Water With Care
Sucked Dry by Cotton
Human civilization as we know it would not exist without irrigation. For thousands of years, cultures around the world have developed technologies to store water in reservoirs and deliver it to farms using ditches and canals. Today, 40 percent of the world's food is grown in areas where irrigation is necessary--where crops wouldn't flourish with rainfall alone. And by using irrigation, some farmers can raise two or even three crops each year instead of only one.
Irrigation solves many problems, yet it creates others when used unwisely. To produce food for growing populations, people have diverted rivers and destroyed ecosystems to irrigate large-scale farms. We waste water, and the energy needed to pump it, by growing thirsty crops in deserts. What's more, the use of pesticides and fertilizers contaminates precious sources of fresh water.
Only plant crops that can be grown within the limits of the nearby water supply.
Sucked Dry by Cotton
Growing cotton requires tremendous amounts of water, so it's usually grown in wetter climates. Yet some central Asian farmers grow vast fields of cotton in the middle of a desert, diverting water from the rivers that feed the Aral Sea. Today, along the sea's former shores, rusted fishing boats sit near abandoned villages and piles of poisonous dust and salt. Children there are at higher risk for many health problems, some likely caused by cotton pesticides. And the region has lost dozens of bird and fish species. Kazakhstan has begun projects to restore the northern part of the sea-irrigating crops more efficiently and building dikes. But if a more complete restoration is possible, it will take even greater effort over many decades.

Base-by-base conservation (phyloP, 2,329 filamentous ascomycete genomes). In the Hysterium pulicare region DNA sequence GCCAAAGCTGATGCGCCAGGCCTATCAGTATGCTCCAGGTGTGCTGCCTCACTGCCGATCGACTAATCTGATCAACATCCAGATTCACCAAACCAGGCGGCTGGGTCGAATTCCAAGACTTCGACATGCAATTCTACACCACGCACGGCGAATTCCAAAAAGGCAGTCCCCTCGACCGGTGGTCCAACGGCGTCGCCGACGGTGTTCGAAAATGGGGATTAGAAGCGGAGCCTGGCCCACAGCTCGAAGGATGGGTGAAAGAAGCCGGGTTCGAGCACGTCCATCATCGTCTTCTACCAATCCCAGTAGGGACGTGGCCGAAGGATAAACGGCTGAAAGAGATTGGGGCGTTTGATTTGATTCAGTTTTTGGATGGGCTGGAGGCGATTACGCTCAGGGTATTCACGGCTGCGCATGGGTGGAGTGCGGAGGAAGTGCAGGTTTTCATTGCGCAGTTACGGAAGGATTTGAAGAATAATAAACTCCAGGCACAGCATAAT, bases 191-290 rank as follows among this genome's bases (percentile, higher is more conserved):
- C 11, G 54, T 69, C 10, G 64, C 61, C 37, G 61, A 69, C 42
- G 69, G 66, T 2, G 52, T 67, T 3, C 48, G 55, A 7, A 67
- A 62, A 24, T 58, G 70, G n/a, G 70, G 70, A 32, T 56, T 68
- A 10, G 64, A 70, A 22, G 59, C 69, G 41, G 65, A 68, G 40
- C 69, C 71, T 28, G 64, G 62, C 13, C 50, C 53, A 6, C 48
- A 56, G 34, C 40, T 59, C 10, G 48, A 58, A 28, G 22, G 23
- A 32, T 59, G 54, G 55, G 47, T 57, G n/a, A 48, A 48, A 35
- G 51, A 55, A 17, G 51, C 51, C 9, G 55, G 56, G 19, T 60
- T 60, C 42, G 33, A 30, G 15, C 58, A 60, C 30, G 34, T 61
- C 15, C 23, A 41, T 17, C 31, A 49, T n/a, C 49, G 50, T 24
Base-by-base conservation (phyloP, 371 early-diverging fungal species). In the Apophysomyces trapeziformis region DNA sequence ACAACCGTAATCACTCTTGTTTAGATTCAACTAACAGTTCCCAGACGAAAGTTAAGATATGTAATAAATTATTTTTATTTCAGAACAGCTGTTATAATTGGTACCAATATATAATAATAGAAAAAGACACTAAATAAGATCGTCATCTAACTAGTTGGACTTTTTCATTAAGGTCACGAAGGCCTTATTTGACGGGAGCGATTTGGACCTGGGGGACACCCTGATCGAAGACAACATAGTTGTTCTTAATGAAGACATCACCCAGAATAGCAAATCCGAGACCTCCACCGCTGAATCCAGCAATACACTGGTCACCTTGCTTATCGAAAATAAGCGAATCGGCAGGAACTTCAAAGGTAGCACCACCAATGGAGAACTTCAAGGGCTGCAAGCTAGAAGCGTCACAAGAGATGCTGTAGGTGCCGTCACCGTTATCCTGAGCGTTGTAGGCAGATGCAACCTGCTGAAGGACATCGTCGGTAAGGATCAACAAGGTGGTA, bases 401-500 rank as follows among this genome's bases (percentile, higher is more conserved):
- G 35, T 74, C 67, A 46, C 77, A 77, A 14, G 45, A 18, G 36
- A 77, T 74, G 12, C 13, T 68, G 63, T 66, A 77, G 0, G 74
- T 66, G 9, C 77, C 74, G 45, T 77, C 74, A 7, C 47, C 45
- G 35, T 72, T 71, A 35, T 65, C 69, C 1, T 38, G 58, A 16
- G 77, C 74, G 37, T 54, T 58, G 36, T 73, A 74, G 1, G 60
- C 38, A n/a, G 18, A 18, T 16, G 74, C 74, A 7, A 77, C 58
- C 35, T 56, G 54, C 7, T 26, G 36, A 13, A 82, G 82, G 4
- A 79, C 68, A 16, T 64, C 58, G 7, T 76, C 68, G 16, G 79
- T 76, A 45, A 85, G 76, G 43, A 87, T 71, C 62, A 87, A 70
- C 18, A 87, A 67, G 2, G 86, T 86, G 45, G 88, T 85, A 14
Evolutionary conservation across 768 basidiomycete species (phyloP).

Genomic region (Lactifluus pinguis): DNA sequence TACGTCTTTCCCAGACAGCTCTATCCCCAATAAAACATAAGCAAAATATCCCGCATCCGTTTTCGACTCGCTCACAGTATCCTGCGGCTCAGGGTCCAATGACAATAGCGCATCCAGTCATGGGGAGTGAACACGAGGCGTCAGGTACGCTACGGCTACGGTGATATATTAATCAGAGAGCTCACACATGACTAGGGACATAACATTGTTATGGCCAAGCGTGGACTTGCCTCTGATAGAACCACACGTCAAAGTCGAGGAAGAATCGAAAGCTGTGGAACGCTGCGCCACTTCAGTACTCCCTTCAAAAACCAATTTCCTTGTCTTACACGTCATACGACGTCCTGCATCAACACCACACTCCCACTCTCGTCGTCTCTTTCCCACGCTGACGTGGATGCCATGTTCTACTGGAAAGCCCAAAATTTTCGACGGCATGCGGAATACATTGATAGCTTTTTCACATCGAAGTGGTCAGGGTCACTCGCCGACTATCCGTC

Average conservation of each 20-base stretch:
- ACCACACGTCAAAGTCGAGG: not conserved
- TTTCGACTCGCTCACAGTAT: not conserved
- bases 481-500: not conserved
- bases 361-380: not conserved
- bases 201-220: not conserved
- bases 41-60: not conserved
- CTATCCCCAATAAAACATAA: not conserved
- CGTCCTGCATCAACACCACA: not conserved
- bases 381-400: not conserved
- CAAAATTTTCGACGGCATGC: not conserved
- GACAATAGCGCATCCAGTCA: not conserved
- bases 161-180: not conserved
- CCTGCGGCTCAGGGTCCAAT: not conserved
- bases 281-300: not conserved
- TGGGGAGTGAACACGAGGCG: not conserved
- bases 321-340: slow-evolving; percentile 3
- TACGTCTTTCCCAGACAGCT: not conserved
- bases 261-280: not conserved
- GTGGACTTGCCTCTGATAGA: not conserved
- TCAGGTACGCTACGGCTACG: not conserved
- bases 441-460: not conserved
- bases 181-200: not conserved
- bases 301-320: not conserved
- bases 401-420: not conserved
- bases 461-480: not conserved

Central Asia's leading cotton producer, Uzbekistan, grew more than one million metric tons of cotton in 2003
A Shrinking Sea
Once the world's fourth largest body of fresh water, the Aral Sea lost 75 percent of its volume and more than half its surface area between 1973 and 2004 as a result of cotton farming.